A coalition of 64 Asian-American groups is accusing Harvard University of discrimination in their admission process.
The groups filed the complaint with the U.S. Departments of Justice and Education, alleging that the university’s use of race is unlawful.
Part of the complaint read, “Many Asian-American students who have almost perfect SAT scores, top 1 percent GPAs, plus significant awards or leadership positions in various extracurricular activities have been rejected by Harvard University and other Ivy League Colleges while similarly situated applicants of other races have been admitted.”
Harvard was quick to fire back with a statement from Harvard’s general counsel Robert Iuliano.
“We will vigorously defend the right of Harvard, and other universities, to continue to seek the educational benefits that come from a class that is diverse on multiple dimensions.”
According to the Guardian, the attorney pointed to the 1978 Regents of University of California v. Bakke Supreme Court decision that upheld affirmative action at American colleges.
He added that Harvard admissions have raised the number Asian Americans admitted from 17.6 to over 21 percent over the last decade. The ratio is high considering that Asian-Americans make up just five percent of the American population.
Still, the groups cite research from a number of admissions researchers. According to the Wall Street Journal, the groups showed that on average, Asian Americans score 140 points higher than white students, 270 points higher than Hispanics, and 450 points higher than African Americans on SAT tests, which is a 2,400-point scale.
Likewise, groups make use of the Princeton sociologist Thomas J. Espenshade, who has written extensively about how Asian Americans are disadvantaged in the admissions process. The Washington Post reports that the researcher was still careful to point out he couldn’t prove discrimination because some application information isn’t available to researchers.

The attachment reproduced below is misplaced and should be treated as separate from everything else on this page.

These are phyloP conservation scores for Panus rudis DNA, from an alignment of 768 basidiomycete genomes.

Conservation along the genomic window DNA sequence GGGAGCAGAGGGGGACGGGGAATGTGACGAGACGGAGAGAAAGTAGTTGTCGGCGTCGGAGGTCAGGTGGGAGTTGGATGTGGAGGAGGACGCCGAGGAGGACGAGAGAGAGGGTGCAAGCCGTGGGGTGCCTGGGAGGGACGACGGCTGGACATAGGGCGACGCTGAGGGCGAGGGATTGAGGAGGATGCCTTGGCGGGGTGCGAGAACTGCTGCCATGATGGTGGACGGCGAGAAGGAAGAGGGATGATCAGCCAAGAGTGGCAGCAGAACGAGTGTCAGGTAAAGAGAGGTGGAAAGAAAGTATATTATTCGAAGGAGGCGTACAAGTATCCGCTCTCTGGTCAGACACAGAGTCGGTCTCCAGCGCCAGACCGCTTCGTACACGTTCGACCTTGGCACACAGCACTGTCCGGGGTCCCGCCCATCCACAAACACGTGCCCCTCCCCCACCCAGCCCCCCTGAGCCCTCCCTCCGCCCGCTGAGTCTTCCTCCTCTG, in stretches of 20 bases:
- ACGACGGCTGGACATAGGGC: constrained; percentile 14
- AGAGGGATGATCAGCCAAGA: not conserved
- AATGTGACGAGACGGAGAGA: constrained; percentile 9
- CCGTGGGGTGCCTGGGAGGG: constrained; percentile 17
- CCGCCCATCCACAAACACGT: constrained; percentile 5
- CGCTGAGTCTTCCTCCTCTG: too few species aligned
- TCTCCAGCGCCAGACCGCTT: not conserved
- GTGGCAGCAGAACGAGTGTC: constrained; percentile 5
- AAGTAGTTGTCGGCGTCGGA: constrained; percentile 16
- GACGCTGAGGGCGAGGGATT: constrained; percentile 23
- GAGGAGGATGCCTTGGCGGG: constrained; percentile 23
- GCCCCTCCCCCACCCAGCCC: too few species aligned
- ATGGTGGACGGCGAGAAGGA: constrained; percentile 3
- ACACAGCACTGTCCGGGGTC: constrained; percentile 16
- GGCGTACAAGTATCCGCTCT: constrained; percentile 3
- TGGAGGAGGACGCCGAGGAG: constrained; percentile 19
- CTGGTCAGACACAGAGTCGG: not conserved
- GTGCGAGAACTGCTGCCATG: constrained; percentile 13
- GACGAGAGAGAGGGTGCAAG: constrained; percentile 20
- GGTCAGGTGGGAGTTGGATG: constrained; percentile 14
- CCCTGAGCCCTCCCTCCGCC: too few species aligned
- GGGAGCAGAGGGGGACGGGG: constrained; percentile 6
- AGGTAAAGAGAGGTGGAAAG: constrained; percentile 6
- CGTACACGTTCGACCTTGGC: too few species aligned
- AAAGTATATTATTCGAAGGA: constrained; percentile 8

The complaint is the second discrimination suit against Harvard in just a short amount of time. Last year, the Texas-based nonprofit Students for Fair Admission sued the university, arguing that affirmative action policies disadvantage white and Asian applicants unfairly and should be banned across America.
While the suits are being worked out, some Asian Americans do have help to try and overcome discriminatory policies. The Los Angeles Times reports that HS2 Academy teaches how to get into prestigious universities assuming there’s a racial bias. Their goal is to get applicants not to come off as another “cookie-cutter Asian,” according to Ann Lee.
“Everyone is in orchestra and plays piano. Everyone plays tennis. Everyone wants to be a doctor, and write about immigrating to America. You can’t get in with these cliche applications.”
The academy attempts to offer students an array of hobbies that diverge from classic stereotypes. Still, for Asian-American parents and students who see academic success as a moral and social imperative, any hint of discrimination, especially at a school like Harvard, is difficult to accept.
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